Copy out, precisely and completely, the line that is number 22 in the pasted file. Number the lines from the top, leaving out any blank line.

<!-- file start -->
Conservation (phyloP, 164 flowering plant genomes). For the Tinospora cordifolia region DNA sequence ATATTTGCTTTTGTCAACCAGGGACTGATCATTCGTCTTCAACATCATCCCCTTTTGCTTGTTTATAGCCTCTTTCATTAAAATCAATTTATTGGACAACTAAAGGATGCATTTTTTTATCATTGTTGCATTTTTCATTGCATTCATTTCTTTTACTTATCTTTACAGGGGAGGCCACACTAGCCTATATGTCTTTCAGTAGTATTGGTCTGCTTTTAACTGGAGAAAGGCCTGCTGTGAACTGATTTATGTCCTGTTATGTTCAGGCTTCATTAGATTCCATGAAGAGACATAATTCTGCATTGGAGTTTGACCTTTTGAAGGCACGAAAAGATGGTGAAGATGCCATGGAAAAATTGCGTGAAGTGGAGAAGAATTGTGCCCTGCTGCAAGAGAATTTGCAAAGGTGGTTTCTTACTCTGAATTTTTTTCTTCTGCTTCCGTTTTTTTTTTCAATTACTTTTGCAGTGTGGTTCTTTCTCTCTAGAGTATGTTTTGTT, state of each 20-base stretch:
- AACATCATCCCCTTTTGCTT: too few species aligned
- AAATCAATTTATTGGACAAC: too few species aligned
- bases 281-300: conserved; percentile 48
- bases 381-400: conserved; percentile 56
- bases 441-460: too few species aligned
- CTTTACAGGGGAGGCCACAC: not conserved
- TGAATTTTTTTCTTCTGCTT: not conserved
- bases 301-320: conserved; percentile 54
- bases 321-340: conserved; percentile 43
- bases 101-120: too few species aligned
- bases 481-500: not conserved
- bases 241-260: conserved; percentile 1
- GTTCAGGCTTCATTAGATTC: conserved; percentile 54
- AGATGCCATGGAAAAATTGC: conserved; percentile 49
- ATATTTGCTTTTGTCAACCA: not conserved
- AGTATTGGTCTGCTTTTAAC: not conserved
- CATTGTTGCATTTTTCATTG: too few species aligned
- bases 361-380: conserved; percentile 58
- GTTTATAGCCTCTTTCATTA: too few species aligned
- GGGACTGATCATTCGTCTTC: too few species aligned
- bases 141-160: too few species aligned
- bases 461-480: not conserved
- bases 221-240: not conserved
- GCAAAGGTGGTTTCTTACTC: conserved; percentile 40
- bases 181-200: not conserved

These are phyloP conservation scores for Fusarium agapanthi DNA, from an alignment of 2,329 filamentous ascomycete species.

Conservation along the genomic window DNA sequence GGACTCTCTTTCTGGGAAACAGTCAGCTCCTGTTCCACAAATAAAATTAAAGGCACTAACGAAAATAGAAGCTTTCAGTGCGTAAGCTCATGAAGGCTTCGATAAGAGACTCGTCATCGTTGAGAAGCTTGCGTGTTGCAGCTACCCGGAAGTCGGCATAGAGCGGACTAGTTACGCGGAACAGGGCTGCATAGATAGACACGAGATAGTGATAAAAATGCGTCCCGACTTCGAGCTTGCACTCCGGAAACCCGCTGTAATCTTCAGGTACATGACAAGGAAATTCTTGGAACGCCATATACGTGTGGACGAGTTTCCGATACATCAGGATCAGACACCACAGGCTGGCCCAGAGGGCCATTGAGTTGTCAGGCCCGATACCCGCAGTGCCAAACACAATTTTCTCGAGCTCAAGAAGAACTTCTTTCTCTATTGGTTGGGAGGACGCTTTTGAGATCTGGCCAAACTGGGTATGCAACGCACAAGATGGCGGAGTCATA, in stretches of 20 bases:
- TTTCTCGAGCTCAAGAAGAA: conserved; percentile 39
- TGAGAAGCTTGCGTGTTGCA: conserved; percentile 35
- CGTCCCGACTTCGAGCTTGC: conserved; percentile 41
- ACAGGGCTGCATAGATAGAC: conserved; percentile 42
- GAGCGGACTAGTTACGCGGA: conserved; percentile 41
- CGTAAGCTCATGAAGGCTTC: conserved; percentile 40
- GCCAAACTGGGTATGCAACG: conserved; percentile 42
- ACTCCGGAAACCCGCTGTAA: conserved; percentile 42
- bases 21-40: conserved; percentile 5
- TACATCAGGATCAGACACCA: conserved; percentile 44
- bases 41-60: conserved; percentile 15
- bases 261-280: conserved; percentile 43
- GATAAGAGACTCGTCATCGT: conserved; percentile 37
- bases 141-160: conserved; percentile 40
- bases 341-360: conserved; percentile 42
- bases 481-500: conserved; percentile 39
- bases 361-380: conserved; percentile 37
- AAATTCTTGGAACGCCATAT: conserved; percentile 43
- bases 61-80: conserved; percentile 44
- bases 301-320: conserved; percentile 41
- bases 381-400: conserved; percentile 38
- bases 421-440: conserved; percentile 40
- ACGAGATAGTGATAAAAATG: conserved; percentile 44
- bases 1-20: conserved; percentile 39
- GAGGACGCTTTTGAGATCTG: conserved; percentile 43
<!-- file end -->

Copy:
- bases 141-160: too few species aligned